When I was a kid in the late 90s, a door-to-door salesman came to our house one summer afternoon. He was selling encyclopedias. A to Z categorized topics of interest spread across 5 books, 500 pages each. I remember my mother ripping the written check from the checkbook and handing it to him. I still use those books all the time to flatten my photography prints. Unfortunately for the encyclopedia salesmen, the proliferation of the internet has left reference books to taking up bookshelf space and collecting dust. Today, Wikipedia boasts the largest collection of human knowledge that is accessible for free (guilt-free, that is, if you donate each year). And though I wasn't allowed to cite Wikipedia in my college essays, it is an incredible resource for information. And best of all, it is constantly accessible with the supercomputer in my pocket.
Wy wife and I recently watched the movie "Annihilation", starring Natalie Portman and Oscar Isaac. As soon as the credits rolled I found myself picking up my phone to Google the story's themes and motifs, as described by a critic or blogger. I was looking for the reflections of someone other than myself who had put thought and effort to digest the story and offer interpretation to me on a silver platter. It dawned on me that I've been conditioned to do this since high school, from when my friends and I would use SparkNotes in lieu of reading the book for English class. (I've now revisited those works of literature and appreciated them in their own contexts, outside of the command of the humanities teacher. Thankfully my use of SparkNotes instead of reading was the height of my teenage angst and rebellion. Anyways, back to Annihilation).
The plot, based on a novel of the same name, tells the story of Lena (Natalie Portman) and her team of scientists going into a force field of unknown origins to rescue her husband, Kane (Oscar Isaac), whose team disappeared inside the phenomenon. In the sci-fi movie style the plot presents truths about life as depicted by other-worldly happenings. The puzzling ending prompts the viewer to consider what is deeper and meaningful, as well as what story the screenwriter is communicating. At the very least, it should prompt the viewer to critically think. For me, the instinct to take the easy way out was seemingly instinctual for me. In the moment, I decided to refuse this desire to use my phone and take a moment to critically think. What happened was a lightbulb moment.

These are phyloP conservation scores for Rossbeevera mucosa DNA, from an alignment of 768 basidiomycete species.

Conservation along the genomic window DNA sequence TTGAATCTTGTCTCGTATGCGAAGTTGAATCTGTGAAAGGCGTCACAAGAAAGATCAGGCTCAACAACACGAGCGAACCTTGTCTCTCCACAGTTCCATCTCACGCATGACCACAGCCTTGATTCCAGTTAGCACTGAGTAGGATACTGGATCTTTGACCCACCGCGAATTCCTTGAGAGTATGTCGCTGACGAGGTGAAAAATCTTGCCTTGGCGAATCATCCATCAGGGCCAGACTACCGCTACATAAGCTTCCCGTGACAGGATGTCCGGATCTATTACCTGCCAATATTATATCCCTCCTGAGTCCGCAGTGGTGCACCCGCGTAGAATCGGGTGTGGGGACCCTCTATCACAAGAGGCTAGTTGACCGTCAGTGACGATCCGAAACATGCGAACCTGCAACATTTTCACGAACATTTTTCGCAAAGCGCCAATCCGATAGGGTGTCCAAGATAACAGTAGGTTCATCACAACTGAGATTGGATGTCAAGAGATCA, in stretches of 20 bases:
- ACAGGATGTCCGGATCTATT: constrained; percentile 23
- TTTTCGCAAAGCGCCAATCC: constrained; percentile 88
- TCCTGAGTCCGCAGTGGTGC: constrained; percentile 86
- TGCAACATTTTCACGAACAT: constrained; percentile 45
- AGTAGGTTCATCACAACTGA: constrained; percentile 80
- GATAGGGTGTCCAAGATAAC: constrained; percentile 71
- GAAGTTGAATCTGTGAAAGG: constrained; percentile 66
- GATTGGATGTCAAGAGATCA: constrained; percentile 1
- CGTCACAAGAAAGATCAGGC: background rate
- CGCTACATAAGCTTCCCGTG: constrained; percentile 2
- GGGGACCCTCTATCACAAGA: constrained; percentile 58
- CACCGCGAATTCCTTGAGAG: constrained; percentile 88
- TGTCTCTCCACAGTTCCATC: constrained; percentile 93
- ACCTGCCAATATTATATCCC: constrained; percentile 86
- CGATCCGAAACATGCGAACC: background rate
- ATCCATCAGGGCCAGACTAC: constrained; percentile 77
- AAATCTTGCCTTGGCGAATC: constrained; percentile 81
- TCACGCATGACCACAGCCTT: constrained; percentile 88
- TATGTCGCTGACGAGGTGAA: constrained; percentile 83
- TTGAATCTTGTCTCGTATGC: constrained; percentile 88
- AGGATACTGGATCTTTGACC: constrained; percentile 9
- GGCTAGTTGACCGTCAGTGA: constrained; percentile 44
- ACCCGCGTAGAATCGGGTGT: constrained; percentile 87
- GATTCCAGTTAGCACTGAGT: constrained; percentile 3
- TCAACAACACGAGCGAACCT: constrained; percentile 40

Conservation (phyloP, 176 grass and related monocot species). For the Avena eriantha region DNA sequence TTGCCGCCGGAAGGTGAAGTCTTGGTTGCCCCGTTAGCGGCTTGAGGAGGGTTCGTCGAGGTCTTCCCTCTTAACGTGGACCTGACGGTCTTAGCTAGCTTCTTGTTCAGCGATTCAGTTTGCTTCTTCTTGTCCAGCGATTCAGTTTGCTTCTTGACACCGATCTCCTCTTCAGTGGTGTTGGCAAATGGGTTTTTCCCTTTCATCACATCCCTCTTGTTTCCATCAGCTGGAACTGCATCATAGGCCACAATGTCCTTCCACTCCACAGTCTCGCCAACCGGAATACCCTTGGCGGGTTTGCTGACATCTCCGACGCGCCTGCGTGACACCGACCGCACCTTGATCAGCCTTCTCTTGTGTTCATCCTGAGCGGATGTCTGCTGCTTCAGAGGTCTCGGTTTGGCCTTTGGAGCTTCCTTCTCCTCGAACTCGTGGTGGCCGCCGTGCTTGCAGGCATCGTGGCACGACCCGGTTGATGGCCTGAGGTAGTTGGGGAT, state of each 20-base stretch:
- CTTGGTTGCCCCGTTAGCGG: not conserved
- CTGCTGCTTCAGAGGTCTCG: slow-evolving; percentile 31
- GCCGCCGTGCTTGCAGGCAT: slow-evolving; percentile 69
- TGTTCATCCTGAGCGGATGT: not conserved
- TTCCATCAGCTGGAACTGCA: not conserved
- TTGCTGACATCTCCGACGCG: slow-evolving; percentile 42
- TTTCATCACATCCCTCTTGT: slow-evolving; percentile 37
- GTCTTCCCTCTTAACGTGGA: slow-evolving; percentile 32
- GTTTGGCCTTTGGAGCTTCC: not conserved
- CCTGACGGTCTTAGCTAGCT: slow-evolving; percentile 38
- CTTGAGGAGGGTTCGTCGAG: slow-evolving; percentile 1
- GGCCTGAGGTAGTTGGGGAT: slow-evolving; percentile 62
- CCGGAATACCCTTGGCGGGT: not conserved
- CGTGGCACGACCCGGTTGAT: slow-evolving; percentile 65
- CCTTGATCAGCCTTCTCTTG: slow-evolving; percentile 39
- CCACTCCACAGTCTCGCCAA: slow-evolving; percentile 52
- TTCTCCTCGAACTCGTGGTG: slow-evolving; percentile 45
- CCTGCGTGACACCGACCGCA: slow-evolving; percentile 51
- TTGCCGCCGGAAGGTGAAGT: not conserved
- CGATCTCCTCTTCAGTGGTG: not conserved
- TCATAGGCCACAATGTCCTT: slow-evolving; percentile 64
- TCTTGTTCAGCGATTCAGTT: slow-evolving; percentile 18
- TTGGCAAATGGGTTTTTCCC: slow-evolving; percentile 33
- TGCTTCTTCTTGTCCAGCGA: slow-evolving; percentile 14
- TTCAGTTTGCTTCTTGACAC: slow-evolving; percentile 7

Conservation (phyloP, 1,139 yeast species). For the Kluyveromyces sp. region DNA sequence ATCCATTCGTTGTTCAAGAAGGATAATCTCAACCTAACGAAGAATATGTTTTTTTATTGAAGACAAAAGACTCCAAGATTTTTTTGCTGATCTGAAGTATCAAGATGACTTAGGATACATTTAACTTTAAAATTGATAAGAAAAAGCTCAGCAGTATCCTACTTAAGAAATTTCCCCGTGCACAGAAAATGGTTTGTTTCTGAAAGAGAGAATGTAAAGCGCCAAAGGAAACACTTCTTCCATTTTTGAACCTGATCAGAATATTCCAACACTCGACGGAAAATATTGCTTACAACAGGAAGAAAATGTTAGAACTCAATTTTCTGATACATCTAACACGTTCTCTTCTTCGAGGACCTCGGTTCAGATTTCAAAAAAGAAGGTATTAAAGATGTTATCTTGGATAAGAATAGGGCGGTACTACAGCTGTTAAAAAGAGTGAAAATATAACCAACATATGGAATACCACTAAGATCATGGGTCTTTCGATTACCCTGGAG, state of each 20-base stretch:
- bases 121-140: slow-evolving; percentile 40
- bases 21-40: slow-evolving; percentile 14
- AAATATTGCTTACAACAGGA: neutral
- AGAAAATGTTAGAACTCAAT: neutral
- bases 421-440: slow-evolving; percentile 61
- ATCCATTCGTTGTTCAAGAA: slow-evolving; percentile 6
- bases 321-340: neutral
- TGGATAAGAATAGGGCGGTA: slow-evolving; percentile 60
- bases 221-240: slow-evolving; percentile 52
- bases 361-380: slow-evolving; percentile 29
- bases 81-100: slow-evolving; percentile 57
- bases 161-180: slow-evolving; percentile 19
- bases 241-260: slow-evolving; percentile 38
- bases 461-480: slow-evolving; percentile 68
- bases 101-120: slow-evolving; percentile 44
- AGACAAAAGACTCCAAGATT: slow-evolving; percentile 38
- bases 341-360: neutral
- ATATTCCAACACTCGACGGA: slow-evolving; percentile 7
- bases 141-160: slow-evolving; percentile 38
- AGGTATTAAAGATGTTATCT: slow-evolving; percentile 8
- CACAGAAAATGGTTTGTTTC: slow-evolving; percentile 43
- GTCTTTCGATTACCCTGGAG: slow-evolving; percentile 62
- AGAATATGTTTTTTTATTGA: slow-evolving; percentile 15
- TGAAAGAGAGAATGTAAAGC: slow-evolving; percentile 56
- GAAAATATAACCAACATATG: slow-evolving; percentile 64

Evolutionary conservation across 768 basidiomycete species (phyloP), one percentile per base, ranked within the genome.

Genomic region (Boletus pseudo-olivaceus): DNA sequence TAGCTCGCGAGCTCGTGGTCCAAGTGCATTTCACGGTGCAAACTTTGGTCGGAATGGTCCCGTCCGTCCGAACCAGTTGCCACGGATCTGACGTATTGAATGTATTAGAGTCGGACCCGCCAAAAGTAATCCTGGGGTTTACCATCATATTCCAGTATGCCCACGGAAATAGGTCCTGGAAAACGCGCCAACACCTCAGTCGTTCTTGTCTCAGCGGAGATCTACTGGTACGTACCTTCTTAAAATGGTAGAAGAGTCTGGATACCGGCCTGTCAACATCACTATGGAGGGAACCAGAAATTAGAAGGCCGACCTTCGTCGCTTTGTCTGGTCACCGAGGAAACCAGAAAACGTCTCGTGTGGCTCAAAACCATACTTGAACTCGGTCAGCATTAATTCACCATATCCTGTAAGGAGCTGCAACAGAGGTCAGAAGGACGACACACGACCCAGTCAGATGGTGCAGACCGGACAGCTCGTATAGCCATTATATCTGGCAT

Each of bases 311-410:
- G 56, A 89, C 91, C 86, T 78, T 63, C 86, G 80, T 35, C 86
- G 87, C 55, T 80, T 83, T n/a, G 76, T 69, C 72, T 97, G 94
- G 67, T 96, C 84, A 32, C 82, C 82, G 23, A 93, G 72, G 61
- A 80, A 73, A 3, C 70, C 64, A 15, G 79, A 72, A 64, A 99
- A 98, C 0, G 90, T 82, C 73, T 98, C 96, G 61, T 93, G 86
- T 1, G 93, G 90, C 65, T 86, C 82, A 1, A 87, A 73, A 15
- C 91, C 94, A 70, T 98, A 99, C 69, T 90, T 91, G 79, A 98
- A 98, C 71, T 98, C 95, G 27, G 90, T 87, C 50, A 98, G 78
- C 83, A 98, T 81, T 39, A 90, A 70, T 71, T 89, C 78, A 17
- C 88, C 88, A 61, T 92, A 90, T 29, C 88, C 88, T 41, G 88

We saw another sci-fi movie, Arrival, in theaters a few years ago. When the credits rolled, I comically blurted out "I don't get it", receiving a response of laughs from the people sitting around us. But in all honesty, it was true, I didn't understand the ending. My iPhone was out within a minute and I was looking for a thematic explanation of the movie. The articles I read described the overall theme of the story as well as finer points that serve as Easter eggs for the detailed viewer. Time is circular. Okay, great, I understood that one. Her daughter had an illness and died in the future, which is actually the past. Yeah, didn't get that one. Unfortunately, I have little to no memory recall of the plot details that make Arrival stand out from other sci-fi plots because I did not work to connect the dots. In the same way that taking notes actually inhibits exertion of the faculty of memory, I was inhibiting my critical thinking by looking to someone else to consider these points for me.
Contrary to my response to Arrival, I paused to consider Annihilation before reverting to the ease of Google. What I discovered is that dwelling on the plot, characters, and relationships develop greatly increased the meaning that I found in the movie as well as the memory recall for the plot.
Lena's team, ultimately all killed, leave her alone and confronted with the source of the phenomenon. It a cancerous alien life-form that is spreading from the lighthouse. Kane has been killed and replaced by an alien lookalike. The mutation of the alien survives the destruction of the lighthouse and makes its way into the human base, through Kane and Lena, a mutated Adam and Eve. It is now free to spread into other humans in time.
Annihilation's ending and themes are what I kicked around inside my mind for a few days before feeling like I was ready for another opinion on the plot. At that point, reading the takeaways from others was a welcome addition to the discussion of the movie and sharpened my thought on the finer plot points.
The process of reflecting requires you to come to your own conclusions and increases the probability that you will remember the plot years from now. The next time you're with a friend, see how long it is before you Google a fact or the name of an actress. In my experience, it will be within the hour that Google is used. It provides an amount of knowledge that has never before been accessible for the entirety of humanity, and yet it is easier to critically think less now than ever.